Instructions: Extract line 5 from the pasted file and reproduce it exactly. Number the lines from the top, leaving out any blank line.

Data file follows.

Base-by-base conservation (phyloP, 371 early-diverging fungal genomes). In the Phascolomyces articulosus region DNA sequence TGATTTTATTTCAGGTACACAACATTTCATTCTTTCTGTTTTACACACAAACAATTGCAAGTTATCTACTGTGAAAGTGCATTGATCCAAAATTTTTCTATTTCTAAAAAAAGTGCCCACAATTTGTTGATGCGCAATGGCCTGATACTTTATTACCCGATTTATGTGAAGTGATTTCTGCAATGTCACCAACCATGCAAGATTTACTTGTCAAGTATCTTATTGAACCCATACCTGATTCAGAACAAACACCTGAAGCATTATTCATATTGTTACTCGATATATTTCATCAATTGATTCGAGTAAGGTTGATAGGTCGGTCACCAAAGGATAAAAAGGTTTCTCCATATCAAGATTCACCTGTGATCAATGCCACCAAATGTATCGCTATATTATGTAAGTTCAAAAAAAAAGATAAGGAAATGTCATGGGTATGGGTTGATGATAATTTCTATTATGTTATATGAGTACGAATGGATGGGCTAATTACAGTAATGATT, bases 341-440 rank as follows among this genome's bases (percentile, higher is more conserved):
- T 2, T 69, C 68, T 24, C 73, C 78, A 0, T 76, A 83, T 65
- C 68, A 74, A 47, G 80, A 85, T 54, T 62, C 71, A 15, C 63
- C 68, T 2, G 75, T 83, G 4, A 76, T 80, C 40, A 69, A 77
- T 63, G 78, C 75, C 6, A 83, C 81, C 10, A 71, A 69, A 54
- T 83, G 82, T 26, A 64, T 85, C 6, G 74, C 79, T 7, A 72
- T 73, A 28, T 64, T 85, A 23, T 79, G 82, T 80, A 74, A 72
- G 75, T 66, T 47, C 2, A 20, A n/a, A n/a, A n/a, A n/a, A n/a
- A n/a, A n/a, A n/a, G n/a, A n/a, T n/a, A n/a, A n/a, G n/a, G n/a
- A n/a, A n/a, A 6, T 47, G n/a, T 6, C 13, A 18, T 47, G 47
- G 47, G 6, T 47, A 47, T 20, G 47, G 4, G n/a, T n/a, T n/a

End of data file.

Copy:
- T 63, G 78, C 75, C 6, A 83, C 81, C 10, A 71, A 69, A 54